family background/Devon grew up on a tree fruit farm, graduated from Washington State University with an integrated plant sciences degree and now works in the wine industry. He is married to Lauren Griffith and is the son of Heidi and Earl Griffith.
hometown/Manson, Washington
business/Succession Wines and Alta Cellars

How did you get your start?
My earliest memories are of running around the old orchard on my little toy pedal tractor, pretending I was my dad. I loved everything about it. Unfortunately, our family had made the difficult decision to sell the land.

We still own a little bit of it, but we’re not farming it anymore. When that happened, I didn’t know what I wanted to do, when I was in high school. I didn’t want to be stuck behind a desk. I wanted to work with my hands.

I wanted to work with the soil and produce something from that hard work. I applied to WSU, even though I didn’t know what exact path I wanted to take. I just knew that I wanted to study agriculture.

I considered multiple options, going into orcharding or exploring the wine industry, which was new to me and exciting. I remembered that one of our neighbors put in one of the first vineyards in the area in 1998, and I thought it was crazy. I saw it grow, and now there’s hundreds of acres planted.

But what really clicked for me about working in the wine industry was how it allows me to be creative. That is an important part of a fulfilling career.

What struck me about the wine industry is how you take the knowledge you possess and the materials available to you, then you combine those things to make something that’s bigger, and more complex, and beautiful than when it was separate.

What are you doing in the winery?
We’re pretty lucky at the cellar because we’re a smaller operation and I get to have a personal relationship with all our growers. I want them to succeed, and they want you to succeed.

It’s good to work with them and explain what our goals are with the wine and what they’re doing on their end with their fruit. For instance, instead of making red wine from their grapes, we suggest that we want to do a rosé — or communicate about bumping up their canopy to get the tonnage up to maintain some acids, or have them be flexible enough to adjust pick times for us.

We also need to make sure we don’t mess it up, because we are showcasing their hard work. It’s a dream working with everyone, and it’s been fun.

What challenges are you taking on with growers?
I love seeing growers going out of the box of the typical Cabernet Sauvignon, Merlot, Chardonnay and Riesling plantings. They are planting these fun, exciting varietals that nobody’s probably ever heard of nor can pronounce. I get excited about making those wines because not many people have done it before.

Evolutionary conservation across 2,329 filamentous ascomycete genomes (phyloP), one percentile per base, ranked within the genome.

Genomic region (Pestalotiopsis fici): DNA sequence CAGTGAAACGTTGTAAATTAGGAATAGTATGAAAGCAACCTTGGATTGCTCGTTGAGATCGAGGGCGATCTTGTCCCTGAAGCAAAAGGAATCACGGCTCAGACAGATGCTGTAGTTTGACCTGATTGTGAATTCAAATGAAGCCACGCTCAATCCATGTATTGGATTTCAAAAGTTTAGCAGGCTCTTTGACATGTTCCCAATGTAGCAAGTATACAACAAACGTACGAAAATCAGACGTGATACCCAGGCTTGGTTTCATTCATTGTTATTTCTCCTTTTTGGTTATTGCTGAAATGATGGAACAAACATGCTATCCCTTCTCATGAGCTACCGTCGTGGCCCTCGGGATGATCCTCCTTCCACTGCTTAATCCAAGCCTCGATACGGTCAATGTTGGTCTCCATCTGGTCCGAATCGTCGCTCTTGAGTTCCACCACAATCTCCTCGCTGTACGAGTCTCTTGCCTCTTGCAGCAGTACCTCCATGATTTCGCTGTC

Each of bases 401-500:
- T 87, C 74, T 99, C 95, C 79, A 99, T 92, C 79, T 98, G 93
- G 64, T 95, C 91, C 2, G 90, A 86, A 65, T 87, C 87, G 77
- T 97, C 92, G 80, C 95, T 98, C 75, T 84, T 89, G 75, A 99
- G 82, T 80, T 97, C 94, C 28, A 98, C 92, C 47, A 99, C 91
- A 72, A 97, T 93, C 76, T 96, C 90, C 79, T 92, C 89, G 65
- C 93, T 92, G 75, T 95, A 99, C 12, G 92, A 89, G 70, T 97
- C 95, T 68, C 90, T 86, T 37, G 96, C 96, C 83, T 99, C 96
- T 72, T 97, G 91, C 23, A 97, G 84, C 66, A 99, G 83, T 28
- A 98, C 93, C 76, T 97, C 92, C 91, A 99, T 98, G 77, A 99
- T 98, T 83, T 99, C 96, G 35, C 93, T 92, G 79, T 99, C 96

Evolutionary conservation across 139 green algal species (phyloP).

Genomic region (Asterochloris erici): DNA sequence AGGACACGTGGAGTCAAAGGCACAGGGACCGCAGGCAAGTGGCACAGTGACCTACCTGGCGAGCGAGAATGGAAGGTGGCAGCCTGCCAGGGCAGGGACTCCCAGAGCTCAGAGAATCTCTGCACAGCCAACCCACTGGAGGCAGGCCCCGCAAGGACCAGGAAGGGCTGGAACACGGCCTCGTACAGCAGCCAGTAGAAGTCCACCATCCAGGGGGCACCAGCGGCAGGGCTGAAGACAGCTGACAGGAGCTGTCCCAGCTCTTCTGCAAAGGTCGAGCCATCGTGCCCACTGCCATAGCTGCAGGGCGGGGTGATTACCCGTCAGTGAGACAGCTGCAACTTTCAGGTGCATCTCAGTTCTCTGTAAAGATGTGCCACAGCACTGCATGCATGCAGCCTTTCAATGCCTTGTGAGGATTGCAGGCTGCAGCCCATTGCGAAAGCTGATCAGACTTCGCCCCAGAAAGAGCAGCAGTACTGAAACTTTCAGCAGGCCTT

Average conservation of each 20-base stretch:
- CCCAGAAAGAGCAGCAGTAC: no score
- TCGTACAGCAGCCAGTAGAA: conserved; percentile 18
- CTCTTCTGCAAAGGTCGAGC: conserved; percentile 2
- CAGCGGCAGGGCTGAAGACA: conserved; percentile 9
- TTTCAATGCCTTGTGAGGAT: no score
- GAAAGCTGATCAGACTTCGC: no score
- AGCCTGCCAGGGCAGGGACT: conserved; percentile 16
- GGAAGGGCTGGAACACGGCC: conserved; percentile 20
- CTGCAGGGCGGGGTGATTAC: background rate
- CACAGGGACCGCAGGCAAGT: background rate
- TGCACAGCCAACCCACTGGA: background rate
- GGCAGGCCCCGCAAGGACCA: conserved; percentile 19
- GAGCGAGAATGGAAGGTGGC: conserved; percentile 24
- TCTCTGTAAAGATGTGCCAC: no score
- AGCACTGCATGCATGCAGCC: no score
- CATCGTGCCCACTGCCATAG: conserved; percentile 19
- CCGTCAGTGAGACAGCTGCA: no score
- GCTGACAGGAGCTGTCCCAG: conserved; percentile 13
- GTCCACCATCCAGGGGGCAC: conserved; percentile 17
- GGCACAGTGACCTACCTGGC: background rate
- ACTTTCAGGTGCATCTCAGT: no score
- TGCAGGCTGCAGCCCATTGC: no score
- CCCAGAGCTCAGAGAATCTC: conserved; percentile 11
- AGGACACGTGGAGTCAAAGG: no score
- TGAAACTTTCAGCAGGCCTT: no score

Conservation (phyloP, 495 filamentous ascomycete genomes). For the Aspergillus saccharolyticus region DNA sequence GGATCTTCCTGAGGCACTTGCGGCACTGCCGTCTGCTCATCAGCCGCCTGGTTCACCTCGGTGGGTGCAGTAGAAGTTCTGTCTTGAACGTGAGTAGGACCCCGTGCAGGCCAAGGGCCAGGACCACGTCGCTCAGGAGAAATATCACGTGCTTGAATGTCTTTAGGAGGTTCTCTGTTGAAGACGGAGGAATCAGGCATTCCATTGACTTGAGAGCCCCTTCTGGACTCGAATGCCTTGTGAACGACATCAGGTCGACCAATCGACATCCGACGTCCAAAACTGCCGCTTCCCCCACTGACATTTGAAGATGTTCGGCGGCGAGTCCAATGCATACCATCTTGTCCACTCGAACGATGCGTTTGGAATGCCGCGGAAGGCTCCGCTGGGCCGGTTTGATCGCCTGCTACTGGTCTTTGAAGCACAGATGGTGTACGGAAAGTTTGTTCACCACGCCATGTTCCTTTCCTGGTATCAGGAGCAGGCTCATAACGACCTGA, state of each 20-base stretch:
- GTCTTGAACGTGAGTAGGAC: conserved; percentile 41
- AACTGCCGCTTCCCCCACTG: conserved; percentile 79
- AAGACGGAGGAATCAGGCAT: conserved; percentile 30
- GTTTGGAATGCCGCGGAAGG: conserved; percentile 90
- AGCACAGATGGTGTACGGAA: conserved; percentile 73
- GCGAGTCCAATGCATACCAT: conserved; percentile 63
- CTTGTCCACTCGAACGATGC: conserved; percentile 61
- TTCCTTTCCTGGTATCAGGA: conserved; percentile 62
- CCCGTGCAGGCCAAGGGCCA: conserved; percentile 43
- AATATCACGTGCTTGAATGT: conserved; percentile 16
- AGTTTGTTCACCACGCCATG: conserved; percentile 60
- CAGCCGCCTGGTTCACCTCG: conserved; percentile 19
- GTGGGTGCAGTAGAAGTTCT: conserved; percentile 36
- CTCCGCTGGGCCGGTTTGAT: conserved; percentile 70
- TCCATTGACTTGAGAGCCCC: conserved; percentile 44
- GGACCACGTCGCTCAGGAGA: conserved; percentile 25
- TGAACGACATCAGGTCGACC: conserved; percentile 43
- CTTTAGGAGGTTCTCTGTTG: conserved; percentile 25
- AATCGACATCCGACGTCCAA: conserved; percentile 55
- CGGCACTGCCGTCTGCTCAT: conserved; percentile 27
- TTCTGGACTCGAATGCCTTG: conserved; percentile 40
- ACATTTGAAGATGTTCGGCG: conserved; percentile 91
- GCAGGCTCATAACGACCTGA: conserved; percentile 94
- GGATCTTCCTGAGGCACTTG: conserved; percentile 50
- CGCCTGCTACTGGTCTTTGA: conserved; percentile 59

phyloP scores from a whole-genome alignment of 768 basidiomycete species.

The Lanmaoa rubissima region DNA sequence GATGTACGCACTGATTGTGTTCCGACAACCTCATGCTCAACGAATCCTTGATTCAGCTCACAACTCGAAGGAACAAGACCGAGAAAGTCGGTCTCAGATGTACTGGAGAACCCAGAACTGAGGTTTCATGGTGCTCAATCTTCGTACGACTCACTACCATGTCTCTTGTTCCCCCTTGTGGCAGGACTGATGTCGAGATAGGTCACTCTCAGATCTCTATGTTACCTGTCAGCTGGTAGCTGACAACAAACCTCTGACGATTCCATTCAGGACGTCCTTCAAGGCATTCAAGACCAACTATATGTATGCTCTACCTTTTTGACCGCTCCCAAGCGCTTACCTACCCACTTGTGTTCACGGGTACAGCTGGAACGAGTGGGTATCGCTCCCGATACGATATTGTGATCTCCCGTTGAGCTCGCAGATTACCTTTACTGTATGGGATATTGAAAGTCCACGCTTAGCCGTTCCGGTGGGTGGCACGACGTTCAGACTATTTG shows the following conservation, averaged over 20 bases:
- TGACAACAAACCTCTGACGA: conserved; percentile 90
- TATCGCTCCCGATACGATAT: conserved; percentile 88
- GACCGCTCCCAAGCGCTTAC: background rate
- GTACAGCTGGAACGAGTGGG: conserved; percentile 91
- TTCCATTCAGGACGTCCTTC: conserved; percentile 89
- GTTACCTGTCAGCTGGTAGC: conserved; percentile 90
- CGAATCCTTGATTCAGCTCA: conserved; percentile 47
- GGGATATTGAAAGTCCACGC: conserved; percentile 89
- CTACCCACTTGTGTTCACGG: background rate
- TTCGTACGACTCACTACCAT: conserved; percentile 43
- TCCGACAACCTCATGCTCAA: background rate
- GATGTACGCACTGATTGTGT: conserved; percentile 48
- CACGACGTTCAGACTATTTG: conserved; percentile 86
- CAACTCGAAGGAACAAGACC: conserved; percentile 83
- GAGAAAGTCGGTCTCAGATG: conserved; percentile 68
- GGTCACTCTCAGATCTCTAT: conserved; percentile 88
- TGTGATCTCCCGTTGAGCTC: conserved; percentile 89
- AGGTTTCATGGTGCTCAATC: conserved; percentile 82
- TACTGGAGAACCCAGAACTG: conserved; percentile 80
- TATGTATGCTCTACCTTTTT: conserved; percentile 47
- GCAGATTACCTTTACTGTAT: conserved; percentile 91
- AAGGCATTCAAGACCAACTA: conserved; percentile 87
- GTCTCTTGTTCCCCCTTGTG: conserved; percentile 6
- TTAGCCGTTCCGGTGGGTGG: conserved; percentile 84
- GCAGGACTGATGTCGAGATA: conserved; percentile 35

You can do all the research you want, you know, taste traditional wines from Europe, taste the wines that people have done in Washington and figure out how you can take your vineyard or winery in a direction that you want it to go. In that process you can find the positives within that different fruit.

I enjoy having conversations with growers, say if they’ve got an odd open plot of land up on a hill and it is super steep: Why not plant a quarter-acre, three by three, of head-trained vines in granite shale soil to see what happens?

It could provide a unique wine that maybe has never been produced in that area before. Navigating changes, the excitement behind them and growing together is pretty neat.

What challenges are you working on in the vineyard?
There are challenges starting your own vineyard. It’s easier working at a well-established vineyard. It is a whole ’nother animal when you take that on yourself. To begin with, you have to understand the best plan for success with what you have.

What’s the aspect of your vineyard site? What is your light exposure? What is your risk of cold pockets? What does your rock and soil profile look like? I mean, it may seem simple until you find something like a bunch of boulders from glacial till underground that need to be removed before irrigation can be installed. In that case, it comes down to time, energy and effort.

With our new vineyard site, there’s a ton of rock there, and I’ve had the time of my life running equipment and getting it out of the ground. I love it, but it delayed our planting for two years — all because we were running into a lot more rock than we planned.

We’re still set to plant this tough property and take on the responsibilities of growing it and doing it the way we want to do. We’re excited about experimenting and being able to have that all in-house. We’ll be able to find out what a head-trained Syrah tastes like versus VSP-trained Syrah.

When you’re doing it yourself, you can do that. It’s under your control. If you’ve got the time and energy to do it, and you’ve got space, why not? It opens a lot of doors for expanding your knowledge and having some fun.